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Issue Date:  July 1, 2005

By Nick Hornby
McSweeney’s, 230 pages, $14
For love of books

Infectiously entertaining essays reflect a bibliophile's passion


I’ve never read any of British author Nick Hornby’s novels, but I’ve picked a few up since reading The Polysyllabic Spree, a collection of Mr. Hornby’s monthly essays about what he’s been reading -- and sometimes what he hasn’t been reading -- from the exceptional magazine The Believer.

“Books are, let’s face it, better than everything else,” Mr. Hornby writes in his new book. “If we played cultural Fantasy Boxing League, and made books go 15 rounds in the ring against the best that any other art form had to offer, then books would win pretty much every time. Go on, try it. The Magic Flute v. Middlemarch? Middlemarch in six. The Last Supper v. Crime and Punishment? Fyodor on points. See?”

Mr. Hornby begins each month with a list in two columns: “Books Bought” and “Books Read.”

The list is, predictably, never balanced. Most months, books bought beat books read.

The books he’s read spark an infectiously entertaining chain of reflection, confession and hyperbole.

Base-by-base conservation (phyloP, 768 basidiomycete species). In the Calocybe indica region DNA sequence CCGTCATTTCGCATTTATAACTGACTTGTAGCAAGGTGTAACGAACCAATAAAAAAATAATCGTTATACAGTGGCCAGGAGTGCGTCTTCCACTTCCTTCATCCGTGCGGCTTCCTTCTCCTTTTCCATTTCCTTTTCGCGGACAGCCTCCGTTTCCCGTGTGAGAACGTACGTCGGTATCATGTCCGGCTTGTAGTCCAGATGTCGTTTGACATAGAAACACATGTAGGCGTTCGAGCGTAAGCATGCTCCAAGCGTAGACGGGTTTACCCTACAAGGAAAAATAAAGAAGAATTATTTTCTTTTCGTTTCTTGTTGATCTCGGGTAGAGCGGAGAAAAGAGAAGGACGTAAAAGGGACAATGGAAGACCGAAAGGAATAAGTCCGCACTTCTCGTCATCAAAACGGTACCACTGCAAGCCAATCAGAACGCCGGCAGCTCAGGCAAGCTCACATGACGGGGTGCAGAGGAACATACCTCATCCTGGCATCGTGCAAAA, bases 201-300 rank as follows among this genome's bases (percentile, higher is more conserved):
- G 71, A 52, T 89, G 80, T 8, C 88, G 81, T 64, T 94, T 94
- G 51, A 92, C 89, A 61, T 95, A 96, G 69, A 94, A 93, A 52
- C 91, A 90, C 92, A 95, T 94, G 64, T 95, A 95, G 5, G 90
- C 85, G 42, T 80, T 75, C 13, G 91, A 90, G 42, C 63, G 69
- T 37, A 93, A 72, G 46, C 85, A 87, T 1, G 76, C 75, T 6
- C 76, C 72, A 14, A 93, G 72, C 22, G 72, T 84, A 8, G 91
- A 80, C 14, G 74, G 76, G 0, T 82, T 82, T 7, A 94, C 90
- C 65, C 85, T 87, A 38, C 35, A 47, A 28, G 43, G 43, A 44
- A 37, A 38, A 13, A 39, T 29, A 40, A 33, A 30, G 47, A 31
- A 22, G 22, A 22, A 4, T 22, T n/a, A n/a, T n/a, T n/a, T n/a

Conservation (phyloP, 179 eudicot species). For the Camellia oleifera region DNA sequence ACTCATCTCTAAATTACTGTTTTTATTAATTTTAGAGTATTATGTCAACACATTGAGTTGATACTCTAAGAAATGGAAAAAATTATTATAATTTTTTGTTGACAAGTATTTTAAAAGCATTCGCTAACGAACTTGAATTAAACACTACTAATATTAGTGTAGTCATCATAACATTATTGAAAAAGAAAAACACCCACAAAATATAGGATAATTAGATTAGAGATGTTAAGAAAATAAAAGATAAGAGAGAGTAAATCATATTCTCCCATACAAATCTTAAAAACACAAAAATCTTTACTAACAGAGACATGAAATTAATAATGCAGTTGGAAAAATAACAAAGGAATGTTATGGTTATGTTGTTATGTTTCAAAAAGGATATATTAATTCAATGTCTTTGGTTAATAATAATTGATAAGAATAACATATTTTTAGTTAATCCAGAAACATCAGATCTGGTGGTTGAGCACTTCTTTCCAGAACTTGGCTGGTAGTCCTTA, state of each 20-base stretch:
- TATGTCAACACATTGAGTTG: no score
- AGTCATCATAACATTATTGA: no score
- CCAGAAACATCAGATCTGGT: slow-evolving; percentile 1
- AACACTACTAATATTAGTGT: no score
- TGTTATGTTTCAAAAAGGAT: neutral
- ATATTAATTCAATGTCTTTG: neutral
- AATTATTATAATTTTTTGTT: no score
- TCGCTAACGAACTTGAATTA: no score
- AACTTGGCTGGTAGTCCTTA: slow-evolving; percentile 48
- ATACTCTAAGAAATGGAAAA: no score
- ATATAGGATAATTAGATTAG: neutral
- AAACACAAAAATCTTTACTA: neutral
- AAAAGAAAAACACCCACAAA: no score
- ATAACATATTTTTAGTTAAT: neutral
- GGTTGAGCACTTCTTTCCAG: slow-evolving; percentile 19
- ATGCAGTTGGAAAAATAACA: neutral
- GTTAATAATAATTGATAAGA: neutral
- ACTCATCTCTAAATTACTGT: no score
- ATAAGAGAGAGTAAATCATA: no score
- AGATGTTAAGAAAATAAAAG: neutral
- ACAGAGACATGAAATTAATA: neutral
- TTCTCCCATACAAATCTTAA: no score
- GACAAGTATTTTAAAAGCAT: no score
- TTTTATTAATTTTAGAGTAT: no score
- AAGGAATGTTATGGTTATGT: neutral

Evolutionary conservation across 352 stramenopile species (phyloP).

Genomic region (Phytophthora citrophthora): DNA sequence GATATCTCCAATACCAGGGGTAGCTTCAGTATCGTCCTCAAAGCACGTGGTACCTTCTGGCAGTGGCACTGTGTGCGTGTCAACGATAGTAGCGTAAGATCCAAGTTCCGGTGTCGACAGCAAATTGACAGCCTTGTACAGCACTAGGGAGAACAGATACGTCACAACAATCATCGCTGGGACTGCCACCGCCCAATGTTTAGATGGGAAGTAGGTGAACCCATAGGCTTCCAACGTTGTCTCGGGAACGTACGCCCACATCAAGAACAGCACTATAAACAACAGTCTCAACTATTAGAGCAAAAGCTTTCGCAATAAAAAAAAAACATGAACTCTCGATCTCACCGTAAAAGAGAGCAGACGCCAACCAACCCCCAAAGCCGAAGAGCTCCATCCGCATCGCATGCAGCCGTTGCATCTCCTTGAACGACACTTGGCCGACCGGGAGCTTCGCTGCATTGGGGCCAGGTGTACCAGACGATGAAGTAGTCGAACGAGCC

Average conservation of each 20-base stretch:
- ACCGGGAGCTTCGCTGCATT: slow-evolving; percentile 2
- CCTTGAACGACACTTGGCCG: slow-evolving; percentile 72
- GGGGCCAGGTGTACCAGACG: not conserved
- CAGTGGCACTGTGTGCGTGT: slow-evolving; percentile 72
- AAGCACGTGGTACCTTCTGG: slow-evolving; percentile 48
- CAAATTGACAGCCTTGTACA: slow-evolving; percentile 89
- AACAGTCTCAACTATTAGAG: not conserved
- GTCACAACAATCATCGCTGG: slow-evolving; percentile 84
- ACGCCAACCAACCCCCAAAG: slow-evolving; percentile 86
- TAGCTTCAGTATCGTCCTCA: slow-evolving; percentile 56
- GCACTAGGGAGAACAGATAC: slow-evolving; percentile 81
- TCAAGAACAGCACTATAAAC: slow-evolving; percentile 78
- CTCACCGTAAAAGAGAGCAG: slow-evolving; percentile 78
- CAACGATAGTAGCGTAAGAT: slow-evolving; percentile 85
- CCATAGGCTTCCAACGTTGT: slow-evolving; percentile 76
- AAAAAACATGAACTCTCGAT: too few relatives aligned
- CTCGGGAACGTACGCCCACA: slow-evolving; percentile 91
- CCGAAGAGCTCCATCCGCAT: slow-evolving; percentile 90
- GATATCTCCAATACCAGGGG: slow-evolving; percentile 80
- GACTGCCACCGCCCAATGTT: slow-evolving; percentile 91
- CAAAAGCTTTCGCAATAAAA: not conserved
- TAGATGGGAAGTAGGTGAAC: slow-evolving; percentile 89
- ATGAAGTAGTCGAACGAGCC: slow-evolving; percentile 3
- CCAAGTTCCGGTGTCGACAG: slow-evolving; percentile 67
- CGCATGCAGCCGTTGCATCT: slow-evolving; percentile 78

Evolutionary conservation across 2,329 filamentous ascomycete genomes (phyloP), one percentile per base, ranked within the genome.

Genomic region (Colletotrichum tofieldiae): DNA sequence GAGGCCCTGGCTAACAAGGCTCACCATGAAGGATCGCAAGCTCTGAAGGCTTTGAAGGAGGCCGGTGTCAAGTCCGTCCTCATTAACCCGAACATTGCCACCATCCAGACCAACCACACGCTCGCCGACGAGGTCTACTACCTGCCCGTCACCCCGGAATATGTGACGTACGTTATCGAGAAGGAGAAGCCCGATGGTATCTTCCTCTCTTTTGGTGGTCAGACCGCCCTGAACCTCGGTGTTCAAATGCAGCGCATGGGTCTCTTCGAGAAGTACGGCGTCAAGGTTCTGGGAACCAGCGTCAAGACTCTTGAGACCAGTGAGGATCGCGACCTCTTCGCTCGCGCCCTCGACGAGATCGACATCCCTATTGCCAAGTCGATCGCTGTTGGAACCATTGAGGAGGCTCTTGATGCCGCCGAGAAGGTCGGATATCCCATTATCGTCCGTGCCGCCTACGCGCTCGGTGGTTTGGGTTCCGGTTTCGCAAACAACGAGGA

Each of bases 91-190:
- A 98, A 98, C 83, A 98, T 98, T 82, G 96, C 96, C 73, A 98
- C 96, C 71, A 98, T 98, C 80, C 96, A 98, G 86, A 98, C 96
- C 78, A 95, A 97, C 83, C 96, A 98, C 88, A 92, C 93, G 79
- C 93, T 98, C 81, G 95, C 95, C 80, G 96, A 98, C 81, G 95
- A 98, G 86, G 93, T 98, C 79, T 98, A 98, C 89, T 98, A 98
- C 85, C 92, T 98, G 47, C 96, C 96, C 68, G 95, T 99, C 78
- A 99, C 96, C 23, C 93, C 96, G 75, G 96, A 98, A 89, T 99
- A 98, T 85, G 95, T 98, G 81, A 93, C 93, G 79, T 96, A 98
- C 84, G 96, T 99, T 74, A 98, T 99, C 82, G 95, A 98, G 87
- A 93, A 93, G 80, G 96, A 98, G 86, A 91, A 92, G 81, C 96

Through Hornby’s stream of consciousness reviews we learn a lot about a lot of books, but we also learn a lot about him. Reviewing one book, he talks bluntly about raising his autistic son. Reviewing another: why you might consider encouraging your kids to smoke (he makes perfect sense).

The completion of a Dickens novel sends him into a funk. Of the “brilliantly eccentric” characters, he says, “I miss them all.” And Chekhov’s sappy letters to his lover embarrass him: “For God’s sake, pull yourself together, man! You’re a major cultural figure!”

Commenting on Gabriel Zaid’s So Many Books, he quotes the author: “The truly cultured are capable of owning thousands of unread books without losing their composure or their desire for more.”

“That’s me!” Mr. Hornby responds, “And you, probably! That’s us! ‘Thousands of unread books’! ‘Truly cultured’! Look at this month’s list: Chekhov’s letters, Amis’ letters, Dylan Thomas’ letters … What are the chances of getting through that lot?”

Hornby’s book lover’s explosion leads to another epiphany: “With each passing year, and with each whimsical purchase, our libraries become more and more able to articulate who we are, whether we read the books or not. Maybe that’s not worth the 30-odd quid I blew on those collections of letters, admittedly, but it’s got to be worth something, right?”

Good enough for me. The same night I finished The Pollysyllabic Spree, I headed off to an independent bookstore in my neighborhood, carrying Mr. Hornby’s book as a shopping list and feeling fully justified.

Jeff Severns Guntzel is an NCR staff writer. His e-mail address is

National Catholic Reporter, July 1, 2005

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